Hong Kong Activists Inspired by Catholic Faith

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by Martina Moyski  •  ChurchMilitant.com  •  September 4, 2019   

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HONG KONG (ChurchMilitant.com) - Freedom-loving Hong Kong protestors ⁠— from various religious backgrounds ⁠— have been inspired by Catholic beliefs and believers. Key protest leaders say their faith is what inspires them to continue despite violent crackdowns ⁠— even imprisonment ⁠— by the government. 

Agnes Chow and Joshua Wong, both 22-year-old protest leaders, trace their dedication and fortitude to the Hong Kong protestors to the faith of their fathers.

They were arrested between Thursday night and Friday afternoon on various charges of participating in "separatist" activities by Hong Kong police. Both are key members of Demosistō (香港众志), a pro-democracy organization protesting the extradition bill and advocating self-determination for Hong Kong.

Breaking news reports that Carrie Lam, chief executive of Hong Kong, has withdrawn the extradition bill on Wednesday after three months of protest in Hong Kong.

Chow identifies as Catholic.

She said, "I do think that my participation in social movements is affected by my religion," recollecting her father took her to church in her youth."

"We need to learn, we have to care, about the people who are being oppressed and people who are weak and need help," she said, adding:

I believe that many other Christians and Catholics in Hong Kong ... care a lot about society ... many of the Christian participants of this movement sang 'Hallelujah to the Lord' ... especially for example when the police are going to stop our protest or when there are some guys who are criticizing us.


Chow added that the protestors "put their religious beliefs into their participations in the society and in the social movement," adding, "I do think that the religious belief and what we learn from our religion and the Bible gives us our belief and courage to fight for freedom and rights for Hong Kong people."

Wong unabashedly identifies as Christian on his social media accounts and says religion is a primary driving force behind his activism. He started going to church when he was three years old. He also attended United Christian College (Kowloon East), a private Christian middle school. 

In an essay, Wong wrote:

Christianity teaches me that the most powerful being is God. No human being can have supreme power over other human beings, and no one is perfect because all of us have original sin. There are many high officials and legislators who are also Christians, so religion does not have the same effect on everyone. For me, the teaching of Christianity has laid a good foundation to be concerned about elderly people who live alone, and many other social justice issues.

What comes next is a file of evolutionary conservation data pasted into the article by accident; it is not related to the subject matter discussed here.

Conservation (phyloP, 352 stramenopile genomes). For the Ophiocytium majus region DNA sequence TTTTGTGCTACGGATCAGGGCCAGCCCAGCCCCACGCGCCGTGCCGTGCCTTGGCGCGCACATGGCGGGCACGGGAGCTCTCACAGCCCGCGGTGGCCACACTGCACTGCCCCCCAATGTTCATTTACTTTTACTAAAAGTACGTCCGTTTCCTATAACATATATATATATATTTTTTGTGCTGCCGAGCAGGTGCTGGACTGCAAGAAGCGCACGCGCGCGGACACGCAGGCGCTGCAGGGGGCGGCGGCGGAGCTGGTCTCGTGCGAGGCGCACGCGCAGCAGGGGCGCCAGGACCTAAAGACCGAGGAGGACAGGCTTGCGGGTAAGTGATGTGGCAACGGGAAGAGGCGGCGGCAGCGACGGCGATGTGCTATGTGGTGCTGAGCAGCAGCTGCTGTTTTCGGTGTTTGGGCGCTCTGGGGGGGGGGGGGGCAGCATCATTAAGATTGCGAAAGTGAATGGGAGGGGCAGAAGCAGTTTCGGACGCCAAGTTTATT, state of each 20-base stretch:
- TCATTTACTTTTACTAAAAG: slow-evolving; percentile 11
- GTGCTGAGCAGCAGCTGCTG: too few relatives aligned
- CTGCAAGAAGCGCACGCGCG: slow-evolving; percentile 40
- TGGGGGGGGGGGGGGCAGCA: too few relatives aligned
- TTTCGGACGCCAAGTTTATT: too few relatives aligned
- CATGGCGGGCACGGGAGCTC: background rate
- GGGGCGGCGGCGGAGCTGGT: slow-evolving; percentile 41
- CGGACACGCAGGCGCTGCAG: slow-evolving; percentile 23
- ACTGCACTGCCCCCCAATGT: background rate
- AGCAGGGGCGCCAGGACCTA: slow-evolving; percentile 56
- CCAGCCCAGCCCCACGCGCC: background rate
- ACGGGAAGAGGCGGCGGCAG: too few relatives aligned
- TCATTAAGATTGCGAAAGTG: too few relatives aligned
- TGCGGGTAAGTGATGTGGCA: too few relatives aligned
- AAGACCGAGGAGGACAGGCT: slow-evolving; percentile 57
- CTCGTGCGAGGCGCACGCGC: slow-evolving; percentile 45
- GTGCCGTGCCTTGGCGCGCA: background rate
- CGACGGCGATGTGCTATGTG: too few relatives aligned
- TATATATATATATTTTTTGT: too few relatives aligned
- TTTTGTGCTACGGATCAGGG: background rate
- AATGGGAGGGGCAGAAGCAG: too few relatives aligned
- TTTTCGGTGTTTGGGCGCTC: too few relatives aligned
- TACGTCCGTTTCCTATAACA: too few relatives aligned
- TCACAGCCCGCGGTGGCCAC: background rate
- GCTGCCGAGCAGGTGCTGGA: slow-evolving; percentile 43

Wong says his father took him to the poorer areas of Hong Kong when he was 6 or 7 years old.

"He told me that I should care for the abandoned in the city. They had not heard of the gospel, and were living solitary and hard lives," he wrote in a blog.


Wong attributes his organizational and speaking skills to his involvement in church groups.

Chow and Wong are not the only ones who protest in faith. One of the defining features of the anti-extradition bill protests in general is the visible presence of Catholic and other Christian protestors. 

Evidence of their presence is the almost constant chorus of "Sing Hallelujah to the Lord," a minor-keyed song that has become an "unlikely" anthem of the protests for Christians ⁠— and non-Christians ⁠— alike.

'Sing Hallelujah to the Lord,' a minor-keyed song has become an 'unlikely' anthem of the protests for Christians ⁠— and non-Christians ⁠— alike.

One newscaster said that "150 rounds of tear gas, rubber bullets and pepper spray from the police" are met with a chorus of "Sing Hallelujah to the Lord." Reports of "mobs of masked pro-China thugs" have joined Hong Kong police, "violently attacking peaceful protesters and forcing the hospitalization of dozens."

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Hong Kong protestors listening to Carrie Lam in June 

According to This Week in Asia, exact figures on the number of Christians who have joined the protests and the anti-extradition movement is difficult to ascertain. Many of the gatherings are not organized, with many simply showing up.

This source also points out that "pragmatically, faith is a useful device for defusing tension, so Christians placed themselves between police and protesters during the stand-off. Later, it provided a cover of legitimacy, as religious gatherings do not require a permit for public meetings under the Public Order Ordinance."

Chow and Wong were released on bail on Friday. They condemned the Chinese Communist regime and the brutality of Hong Kong's police force in remarks to media.

They have been involved in protests for some years, wearing red blindfolds to symbolize students figuratively blinded by China's political power at a protest in September 2014.

Lam, who is a Catholic, has until today refused to totally withdraw the bill that would allow sending Hong Kong people to China to stand trial.

 

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